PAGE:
- both when objects moves or background moves

What is motion blindness?

the inability to determine the direction, speed and whether objects are moving. It is likely caused by damage in the MT. Some people are blind except for the ability to detect which direction something is moving; usually area MT gets some visual input despite significant damage to area V1

How long does it take for a newborn to gain face recognition? What is their facial preference?

2 days; preference for a right-side-up face

What is the habituation paradigm?

Showing something to a baby and the longer they look at it, the more meaningful they find the stimulus. They tend to look more at faces than objects

Why are critical periods important to vision?

- early lack of simulation of one eye leads to synapses in the visual cortex becoming gradually unresponsive to input from that eye (due to synaptic pruning)

- However, if you have a lack of stimulation to both eyes, cortical responses become sluggish but do not cause blindness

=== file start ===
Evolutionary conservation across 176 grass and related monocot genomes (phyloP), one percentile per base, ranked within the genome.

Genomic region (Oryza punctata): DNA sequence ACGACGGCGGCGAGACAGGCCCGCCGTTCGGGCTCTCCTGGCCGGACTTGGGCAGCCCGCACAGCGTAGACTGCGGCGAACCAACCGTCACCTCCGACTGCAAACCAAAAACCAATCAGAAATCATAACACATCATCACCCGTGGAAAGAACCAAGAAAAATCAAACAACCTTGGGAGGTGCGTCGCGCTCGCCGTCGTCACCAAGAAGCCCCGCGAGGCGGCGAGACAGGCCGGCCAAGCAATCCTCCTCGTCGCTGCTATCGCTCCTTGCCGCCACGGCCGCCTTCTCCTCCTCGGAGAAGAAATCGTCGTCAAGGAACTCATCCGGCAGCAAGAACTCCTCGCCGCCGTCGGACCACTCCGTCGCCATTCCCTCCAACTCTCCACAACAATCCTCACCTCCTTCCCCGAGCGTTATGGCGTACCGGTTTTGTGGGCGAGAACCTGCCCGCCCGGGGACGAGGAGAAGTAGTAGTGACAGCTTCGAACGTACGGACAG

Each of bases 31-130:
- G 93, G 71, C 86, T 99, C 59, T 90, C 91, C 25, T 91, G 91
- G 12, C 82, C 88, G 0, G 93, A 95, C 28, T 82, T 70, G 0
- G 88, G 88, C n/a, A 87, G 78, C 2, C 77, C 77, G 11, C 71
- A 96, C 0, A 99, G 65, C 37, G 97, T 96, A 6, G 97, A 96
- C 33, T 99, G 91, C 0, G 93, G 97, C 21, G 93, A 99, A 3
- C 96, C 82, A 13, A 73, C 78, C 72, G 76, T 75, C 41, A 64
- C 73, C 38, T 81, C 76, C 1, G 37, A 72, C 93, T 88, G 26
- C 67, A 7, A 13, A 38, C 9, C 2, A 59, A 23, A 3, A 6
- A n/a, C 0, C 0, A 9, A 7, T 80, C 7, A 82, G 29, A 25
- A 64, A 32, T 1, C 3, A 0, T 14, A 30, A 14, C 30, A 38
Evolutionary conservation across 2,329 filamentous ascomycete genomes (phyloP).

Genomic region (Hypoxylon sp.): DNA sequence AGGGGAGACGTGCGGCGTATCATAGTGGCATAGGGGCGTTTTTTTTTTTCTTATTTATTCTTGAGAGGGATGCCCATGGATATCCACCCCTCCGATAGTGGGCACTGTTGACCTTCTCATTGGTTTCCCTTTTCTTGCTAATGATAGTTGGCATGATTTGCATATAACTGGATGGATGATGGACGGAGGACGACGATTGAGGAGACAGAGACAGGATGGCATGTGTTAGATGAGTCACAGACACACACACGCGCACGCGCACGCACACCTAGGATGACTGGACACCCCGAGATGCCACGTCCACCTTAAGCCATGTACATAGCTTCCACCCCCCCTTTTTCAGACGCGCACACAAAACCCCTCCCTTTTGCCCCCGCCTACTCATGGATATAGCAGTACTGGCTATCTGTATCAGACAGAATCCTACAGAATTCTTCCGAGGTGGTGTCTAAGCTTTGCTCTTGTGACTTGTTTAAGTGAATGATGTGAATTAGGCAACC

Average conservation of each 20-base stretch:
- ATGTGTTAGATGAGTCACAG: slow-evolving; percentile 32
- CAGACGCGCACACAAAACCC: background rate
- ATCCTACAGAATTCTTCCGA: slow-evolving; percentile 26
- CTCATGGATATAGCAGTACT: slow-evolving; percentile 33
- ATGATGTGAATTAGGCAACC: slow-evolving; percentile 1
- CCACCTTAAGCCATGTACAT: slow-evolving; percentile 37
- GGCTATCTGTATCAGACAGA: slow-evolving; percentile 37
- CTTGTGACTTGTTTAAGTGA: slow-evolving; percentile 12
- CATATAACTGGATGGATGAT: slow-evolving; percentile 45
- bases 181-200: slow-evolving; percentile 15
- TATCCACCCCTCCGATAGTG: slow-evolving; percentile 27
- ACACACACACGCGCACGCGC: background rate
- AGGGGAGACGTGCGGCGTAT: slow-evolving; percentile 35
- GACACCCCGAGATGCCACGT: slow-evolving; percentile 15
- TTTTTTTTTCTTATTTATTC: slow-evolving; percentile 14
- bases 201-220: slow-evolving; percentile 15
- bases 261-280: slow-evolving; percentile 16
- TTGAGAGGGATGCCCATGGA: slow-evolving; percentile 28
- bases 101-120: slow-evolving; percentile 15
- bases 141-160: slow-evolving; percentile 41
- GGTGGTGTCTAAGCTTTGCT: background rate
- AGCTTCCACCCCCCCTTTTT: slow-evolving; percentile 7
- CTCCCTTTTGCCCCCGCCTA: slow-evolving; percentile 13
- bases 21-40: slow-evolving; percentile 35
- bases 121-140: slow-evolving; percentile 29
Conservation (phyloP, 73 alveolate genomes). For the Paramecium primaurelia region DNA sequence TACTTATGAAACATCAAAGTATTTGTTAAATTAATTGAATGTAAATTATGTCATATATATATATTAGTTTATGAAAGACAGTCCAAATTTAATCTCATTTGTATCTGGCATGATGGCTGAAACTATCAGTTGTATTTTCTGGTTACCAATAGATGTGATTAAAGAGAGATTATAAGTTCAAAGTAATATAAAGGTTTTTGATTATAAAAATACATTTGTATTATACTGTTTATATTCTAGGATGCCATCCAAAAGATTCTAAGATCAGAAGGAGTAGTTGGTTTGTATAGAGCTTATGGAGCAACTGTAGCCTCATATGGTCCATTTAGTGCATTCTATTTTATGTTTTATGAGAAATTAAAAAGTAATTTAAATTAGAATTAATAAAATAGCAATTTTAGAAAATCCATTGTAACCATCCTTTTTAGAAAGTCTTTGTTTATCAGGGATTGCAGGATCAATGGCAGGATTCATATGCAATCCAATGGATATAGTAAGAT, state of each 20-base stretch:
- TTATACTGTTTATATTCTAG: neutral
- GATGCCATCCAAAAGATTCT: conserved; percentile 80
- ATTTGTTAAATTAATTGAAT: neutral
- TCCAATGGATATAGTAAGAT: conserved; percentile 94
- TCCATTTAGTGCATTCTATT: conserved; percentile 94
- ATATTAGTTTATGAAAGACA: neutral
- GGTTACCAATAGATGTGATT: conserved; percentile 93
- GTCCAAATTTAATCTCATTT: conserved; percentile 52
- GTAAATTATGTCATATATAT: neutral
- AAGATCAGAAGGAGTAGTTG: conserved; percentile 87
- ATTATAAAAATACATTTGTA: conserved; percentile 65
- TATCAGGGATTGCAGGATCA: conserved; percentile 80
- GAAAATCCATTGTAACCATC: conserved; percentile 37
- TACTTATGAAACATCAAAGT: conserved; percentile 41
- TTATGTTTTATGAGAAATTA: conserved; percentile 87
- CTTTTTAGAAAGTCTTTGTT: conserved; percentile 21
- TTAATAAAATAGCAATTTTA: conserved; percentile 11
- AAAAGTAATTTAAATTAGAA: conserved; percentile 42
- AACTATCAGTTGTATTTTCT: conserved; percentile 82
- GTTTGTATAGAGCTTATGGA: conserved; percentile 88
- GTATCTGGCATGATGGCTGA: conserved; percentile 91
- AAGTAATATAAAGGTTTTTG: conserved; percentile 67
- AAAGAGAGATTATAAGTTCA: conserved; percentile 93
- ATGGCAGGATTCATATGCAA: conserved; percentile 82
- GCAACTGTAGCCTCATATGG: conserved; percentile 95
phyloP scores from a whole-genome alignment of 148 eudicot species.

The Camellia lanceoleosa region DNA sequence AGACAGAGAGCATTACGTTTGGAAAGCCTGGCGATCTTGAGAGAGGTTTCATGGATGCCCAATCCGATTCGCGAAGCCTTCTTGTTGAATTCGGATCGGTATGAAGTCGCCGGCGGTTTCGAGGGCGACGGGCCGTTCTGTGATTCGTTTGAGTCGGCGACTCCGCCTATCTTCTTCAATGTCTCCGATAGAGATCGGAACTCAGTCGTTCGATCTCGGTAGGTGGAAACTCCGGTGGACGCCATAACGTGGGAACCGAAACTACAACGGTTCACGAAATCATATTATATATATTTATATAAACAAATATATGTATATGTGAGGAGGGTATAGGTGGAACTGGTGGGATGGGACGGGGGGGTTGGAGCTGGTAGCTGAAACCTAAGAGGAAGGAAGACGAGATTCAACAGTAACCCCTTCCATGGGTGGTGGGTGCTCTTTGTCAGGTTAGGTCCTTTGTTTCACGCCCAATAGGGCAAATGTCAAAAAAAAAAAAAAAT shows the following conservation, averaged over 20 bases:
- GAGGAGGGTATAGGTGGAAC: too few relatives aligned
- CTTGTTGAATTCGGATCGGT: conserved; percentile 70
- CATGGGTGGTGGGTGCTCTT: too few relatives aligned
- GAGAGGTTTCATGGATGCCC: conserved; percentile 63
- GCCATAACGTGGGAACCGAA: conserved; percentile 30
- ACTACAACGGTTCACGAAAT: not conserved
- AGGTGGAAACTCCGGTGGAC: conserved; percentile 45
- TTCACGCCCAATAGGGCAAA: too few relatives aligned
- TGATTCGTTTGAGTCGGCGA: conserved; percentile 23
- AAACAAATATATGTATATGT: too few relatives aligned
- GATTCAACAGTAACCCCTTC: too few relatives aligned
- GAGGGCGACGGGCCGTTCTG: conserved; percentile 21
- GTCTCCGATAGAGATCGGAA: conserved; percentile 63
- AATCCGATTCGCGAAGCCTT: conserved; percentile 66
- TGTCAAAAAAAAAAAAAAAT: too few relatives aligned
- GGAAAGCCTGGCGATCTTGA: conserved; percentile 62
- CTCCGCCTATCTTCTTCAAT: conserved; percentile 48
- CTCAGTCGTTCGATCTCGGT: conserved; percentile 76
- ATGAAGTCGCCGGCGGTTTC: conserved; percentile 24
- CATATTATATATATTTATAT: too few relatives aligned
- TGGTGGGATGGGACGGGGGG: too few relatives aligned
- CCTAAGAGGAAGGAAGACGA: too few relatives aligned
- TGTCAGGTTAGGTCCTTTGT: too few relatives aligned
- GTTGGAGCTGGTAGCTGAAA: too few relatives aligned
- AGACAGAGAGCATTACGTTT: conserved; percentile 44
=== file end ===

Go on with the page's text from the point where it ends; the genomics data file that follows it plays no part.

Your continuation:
- early exposure to limited array of pattern leads to nearly all of visual cortex cells become responsive to only that pattern

What is stereoscopic depth perception?

Brain compares slightly different inputs from the two eyes. This allows judgment of depth. It relies on retinal disparity or the discrepancy between what the left and right eye sees

What shape is your eye if you are nearsighted?


What shape is your eye if you are nearsighted?


What are the 3 types of colorblindness? How is it transferred?

- Transferred on the X chromosome so there is more of a chance it will occur in males

1) Protanopia: Confuse red and green; red cones contain green opsin

2) Deuteranopia: Also confuse red and green; green cones contain red opsin

3) Tritanopia: Extremely rare type not on X chromosome that occurs in males and females; see the world in green and red as you lack blue cones in the retina